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In the Matter of Product of Conagra Foods Ingredient Co., New Mexico Administrative Hearing Office, Dkt. No. 17-39, September 15, 2017

The New Mexico Office of Administrative Hearings granted Conagra Foods' Motion for Summary Judgment concluding the interest earned on notes was properly characterized as non-business income.

Conagra is a packaged food corporation headquartered in Omaha.  The company in March 2008 entered into an agreement to sell its Food Trading and Merchandise business.  The purchaser issued PIK Notes to Conagra as part of the sale proceeds.  Upon completion of the sale and receipt of the proceeds, Conagra totally exiled the Trading Merchandise business and grain storage operations.  The gain recognized on the disposition was reported to New Mexico as apportionable business income.

The issue before the Administrative Hearing Office was whether the interest income subsequently earned by Conagra on the PIK Notes was allocable or apportionable income.  In holding for Conagra, the Hearing Office analyzed both the constitution and statutory requirements for characterizing income.

The Hearing Officer determined that New Mexico could only tax the interest income earned on the PIK Notes if:

  1. Conagra and the purchaser were engaged in a unitary business or

  2. The PIK Notes were used in Conagra's unitary business operations in New Mexico.

Apply these principles to the facts the Hearing Office concluded the interest income did not arise from transactional activity which occurred in Conagra's regular business operations and were not the proceeds from the disposition of a line of business.  Although, the PIK Notes were part of the purchase financing mechanism of the business the interest income was not proceeds from the disposition because Conagra had fully reported the disposition gain in the year of sale.  Further, Conagra and the purchaser were not unity in nature.  Thus, the neither statutory nor constitutional tests for characterizing the interest income as business income were met.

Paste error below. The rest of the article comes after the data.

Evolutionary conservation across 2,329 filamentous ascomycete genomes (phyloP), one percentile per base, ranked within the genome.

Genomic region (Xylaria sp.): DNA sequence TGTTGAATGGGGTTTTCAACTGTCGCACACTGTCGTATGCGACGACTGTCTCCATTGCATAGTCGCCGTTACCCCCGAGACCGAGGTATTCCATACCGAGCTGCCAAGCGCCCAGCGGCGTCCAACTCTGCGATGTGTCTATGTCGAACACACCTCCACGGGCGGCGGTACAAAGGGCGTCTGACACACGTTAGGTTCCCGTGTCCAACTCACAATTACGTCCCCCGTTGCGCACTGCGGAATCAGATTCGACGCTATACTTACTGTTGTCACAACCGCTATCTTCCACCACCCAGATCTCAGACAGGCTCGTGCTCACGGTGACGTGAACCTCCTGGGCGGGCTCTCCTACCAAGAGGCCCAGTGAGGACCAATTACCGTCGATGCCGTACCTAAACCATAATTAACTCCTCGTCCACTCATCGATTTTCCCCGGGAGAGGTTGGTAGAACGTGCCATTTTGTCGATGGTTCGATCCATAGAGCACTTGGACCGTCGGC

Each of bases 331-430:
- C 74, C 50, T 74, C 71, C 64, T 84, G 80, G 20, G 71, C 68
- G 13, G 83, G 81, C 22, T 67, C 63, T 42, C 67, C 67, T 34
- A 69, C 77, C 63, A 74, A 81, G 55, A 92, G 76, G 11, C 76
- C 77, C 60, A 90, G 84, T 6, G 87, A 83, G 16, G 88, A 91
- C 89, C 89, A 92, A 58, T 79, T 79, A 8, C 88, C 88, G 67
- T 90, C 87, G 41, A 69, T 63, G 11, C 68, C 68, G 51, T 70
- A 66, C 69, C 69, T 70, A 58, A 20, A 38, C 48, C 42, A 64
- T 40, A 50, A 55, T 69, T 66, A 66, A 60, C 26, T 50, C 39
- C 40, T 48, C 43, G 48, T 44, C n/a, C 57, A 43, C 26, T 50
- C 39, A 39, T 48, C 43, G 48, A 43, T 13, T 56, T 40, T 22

© Horwood Marcus & Berk Chartered 2020. All Rights Reserved.


About this Author

Marilyn A. Wethekam, Tax Attorney, Horwood Marcus & Berk Law Firm, Chicago, Illinois

MARILYN A. WETHEKAM is a partner at Horwood Marcus & Berk, Chartered in Chicago. Marilyn co-chairs the firm's nationally recognized multistate State and Local Tax practice. She has a national SALT practice representing multistate and multinational corporations in all areas of state tax. In 2010 she was named as the second recipient of the Council on State Taxation's Paul Frankel Excellence in State Taxation Award. She received the 2012 Bloomberg BNA, Frank Latcham Award for Distinguished Service in State and Local Tax Law and was named one of the 2016 Outstanding...

Fred Marcus, Horwood Marcus Law Firm, Chicago, Tax Law Attorney

FRED O. MARCUS is a principal of the firm and co-chairs the state and local tax practice group. Mr. Marcus concentrates his practice in state and local tax planning and the resolution of state and local tax disputes on a nationwide basis for multistate and multinational corporations. He has appeared before the United States Supreme Court, the California Supreme Court, and the California Appellate Court; has argued before the Illinois and Missouri Supreme Courts and the Illinois, Maryland and New Jersey Appellate Courts; and has tried cases before the courts and administrative tribunals of numerous other states. He is a frequent lecturer before such groups as the Council on State Taxation, the Tax Executives Institute, the Chicago Tax Club, New York University's Conference on State and Local Taxation, Vanderbilt University School of Law's Paul J. Hartman State and Local Tax Forum and Georgetown University School of Law's Institute on State and Local Taxation. He is also an adjunct professor of law at Northwestern University's Pritzker School of Law's Graduate Tax Program where he teaches state and local taxation.  

Fred is a member of the American Bar Association's Section of Taxation's State and Local Tax Committee; a member of the Illinois Taxpayers' Federation Board of Trustees and Advisory Board; a member of Bloomberg BNA's State Tax Advisory Board; and a member of New York University's School of Continuing Legal Education's State and Local Tax Advisory Board, and a member of the Illinois Department of Revenue's Director's Practitioner Advisory Group. He is the author of a Bloomberg BNA Multistate Tax Portfolio, entitled "Limitations on the States' Jurisdiction to Impose Net Income Based Taxes," has co-authored three additional Bloomberg BNA portfolios entitled "Sales and Use Taxes:  The Machinery and Equipment Exemption," "Illinois Net Income Taxes," and "Illinois Sales and Use Taxes" and is a Contributing Editor to Commerce Clearing House's State Tax Report. He is also the author of a chapter on Illinois Franchise Taxes for the Illinois Institute of Continuing Legal Education and numerous other articles on various aspects of state and local taxation. Fred received his B.S. degree (Accounting) from the University of Illinois at Chicago (1970) and his J.D. degree from DePaul University's College of Law (1974).